Newspaper article The Florida Times Union

People Coming in from Miles around New Residents Love the Beaches

Newspaper article The Florida Times Union

People Coming in from Miles around New Residents Love the Beaches

Article excerpt

This weekend, residents celebrate the 50th anniversary of the

parade marking the opening of the beach, the narrow strip of

sand that draws visitors from all over the country.

Many times, those visitors decide to stay.

Many newcomers to the Beaches praise the area for its beauty

and small-town charm. Yet they fear that the same things that

attracted them to the area will attract even more people and

lead to uncontrolled development.

"This is just the most beautiful beach in Florida," said Elaine

Smith, who moved to Jacksonville Beach in 1991. From her condo

overlooking the ocean she said she loves "watching the

ever-changing water. It's just fabulous."

The Iowa native first came to Jacksonville Beach nearly 20

years ago and in subsequent years stayed in a condominium during

the winter. In 1991, she moved into the condominium permanently.

Smith said she has watched traffic increase and forests

decrease in the face of development. However, she said, it would

be selfish to block out development all together to preserve the

smalltown feel of the area.

WJKS TV-17 news anchor Terry Casey, a three-year Jacksonville

Beach resident, would probably agree.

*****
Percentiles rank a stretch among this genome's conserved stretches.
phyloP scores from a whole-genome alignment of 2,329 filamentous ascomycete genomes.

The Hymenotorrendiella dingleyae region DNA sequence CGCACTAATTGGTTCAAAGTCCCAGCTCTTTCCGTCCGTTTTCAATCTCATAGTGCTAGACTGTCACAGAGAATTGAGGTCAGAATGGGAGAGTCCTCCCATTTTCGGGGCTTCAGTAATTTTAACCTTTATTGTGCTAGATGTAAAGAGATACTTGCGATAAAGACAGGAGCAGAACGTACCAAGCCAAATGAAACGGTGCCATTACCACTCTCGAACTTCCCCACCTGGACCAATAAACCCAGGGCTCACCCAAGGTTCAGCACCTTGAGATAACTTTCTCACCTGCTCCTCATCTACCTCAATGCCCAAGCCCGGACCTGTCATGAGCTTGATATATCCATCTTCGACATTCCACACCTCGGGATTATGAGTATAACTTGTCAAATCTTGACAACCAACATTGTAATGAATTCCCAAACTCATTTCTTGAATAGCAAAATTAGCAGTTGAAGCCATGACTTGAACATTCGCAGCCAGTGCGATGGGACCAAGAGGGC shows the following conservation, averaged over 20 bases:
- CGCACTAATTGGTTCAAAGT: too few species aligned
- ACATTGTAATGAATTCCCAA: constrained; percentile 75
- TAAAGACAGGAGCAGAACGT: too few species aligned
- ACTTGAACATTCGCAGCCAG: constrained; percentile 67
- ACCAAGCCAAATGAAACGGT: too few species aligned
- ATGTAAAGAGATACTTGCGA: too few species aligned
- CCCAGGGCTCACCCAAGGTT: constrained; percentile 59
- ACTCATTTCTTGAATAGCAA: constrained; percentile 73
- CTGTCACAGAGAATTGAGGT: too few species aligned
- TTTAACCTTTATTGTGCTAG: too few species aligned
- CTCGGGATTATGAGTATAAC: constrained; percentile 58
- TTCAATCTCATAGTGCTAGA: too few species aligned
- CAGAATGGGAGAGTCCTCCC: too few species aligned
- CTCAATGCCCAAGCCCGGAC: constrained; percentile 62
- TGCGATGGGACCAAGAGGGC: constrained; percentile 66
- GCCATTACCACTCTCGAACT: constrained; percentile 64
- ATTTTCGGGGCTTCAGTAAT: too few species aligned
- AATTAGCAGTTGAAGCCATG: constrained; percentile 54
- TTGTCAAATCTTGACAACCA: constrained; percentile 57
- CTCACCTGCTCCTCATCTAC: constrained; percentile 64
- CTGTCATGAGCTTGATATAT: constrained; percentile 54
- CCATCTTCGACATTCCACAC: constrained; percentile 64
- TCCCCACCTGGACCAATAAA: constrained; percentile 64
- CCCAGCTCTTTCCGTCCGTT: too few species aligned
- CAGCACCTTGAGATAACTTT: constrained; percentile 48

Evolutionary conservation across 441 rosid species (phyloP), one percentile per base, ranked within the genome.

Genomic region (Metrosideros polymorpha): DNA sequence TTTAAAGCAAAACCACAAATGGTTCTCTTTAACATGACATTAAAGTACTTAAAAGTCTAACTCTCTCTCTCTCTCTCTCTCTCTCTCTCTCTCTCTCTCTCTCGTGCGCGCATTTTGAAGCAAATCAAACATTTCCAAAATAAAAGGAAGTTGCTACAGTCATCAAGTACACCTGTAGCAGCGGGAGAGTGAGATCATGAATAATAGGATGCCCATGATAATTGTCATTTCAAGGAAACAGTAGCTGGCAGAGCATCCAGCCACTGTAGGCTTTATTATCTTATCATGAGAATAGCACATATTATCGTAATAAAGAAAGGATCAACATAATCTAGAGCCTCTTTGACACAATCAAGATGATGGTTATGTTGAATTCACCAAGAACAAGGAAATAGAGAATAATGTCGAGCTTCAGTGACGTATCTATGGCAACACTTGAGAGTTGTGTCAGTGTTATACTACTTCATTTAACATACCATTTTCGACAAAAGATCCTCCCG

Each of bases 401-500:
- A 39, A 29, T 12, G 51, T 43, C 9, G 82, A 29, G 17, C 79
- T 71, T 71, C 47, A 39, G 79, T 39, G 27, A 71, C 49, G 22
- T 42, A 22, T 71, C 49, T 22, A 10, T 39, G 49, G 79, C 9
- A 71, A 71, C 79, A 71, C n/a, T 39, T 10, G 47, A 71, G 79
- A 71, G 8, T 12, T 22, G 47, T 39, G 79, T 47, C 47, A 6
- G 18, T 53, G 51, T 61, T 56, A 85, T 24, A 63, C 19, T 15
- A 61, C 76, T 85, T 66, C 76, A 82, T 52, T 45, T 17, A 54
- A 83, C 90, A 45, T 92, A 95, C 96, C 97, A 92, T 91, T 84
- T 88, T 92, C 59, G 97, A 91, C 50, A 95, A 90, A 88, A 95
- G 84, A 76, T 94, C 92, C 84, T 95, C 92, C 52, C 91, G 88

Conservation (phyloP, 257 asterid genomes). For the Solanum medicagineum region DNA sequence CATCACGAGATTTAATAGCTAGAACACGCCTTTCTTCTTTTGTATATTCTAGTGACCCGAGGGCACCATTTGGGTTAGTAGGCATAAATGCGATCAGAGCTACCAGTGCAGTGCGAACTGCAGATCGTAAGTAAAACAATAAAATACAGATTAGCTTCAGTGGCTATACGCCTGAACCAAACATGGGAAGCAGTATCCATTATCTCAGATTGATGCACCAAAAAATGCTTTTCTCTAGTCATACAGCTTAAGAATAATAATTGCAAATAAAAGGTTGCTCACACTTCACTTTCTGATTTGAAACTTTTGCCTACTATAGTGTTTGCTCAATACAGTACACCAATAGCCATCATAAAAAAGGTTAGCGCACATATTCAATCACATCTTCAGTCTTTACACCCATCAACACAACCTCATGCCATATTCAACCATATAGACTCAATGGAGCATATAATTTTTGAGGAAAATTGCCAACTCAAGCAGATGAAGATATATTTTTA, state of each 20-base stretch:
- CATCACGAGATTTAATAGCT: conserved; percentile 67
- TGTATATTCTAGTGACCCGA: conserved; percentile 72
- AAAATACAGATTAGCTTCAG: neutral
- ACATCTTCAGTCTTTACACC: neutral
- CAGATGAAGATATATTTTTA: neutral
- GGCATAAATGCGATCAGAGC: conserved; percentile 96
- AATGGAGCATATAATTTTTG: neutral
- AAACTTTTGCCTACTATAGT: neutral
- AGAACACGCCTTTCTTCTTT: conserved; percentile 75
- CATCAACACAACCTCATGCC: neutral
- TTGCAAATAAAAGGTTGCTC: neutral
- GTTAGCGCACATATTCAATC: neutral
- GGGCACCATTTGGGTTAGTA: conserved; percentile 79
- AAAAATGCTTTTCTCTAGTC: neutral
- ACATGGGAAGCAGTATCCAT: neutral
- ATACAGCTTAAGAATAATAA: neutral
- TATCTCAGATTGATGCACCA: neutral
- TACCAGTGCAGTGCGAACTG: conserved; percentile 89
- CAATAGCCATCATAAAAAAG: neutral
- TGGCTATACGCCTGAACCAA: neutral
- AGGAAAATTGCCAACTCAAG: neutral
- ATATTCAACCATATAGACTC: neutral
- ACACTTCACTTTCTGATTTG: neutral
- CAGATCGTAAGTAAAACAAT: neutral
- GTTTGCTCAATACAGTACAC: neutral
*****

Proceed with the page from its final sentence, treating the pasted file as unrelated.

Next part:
"This is an area residents would like to keep hidden," he said,

"but the good things are not hidden for very long."

Originally from Madeira Beach on Florida's Gulf coast, Casey's

broadcasting career has taken him to Atlanta, Santa Ana, Calif.,

Virginia Beach, Va., and Charleston, S.C. He said it was the

geography of the Beaches, with the ocean on one side and the

Intracoastal Waterway on the other, that attracted him.

"One of the attractions is water," Casey said. "Living on the

water has always been special to me."

Citing the recent demolition of his mailbox, apparently by a

group of rowdy youths, Casey said that he would like to see more

places were young people can have "good, clean fun."

He also said he does not want the Beaches to end up like his

hometown, Madeira Beach. During recent visits, he said, he could

recognize the streets, but much of it had been radically changed

by development. …

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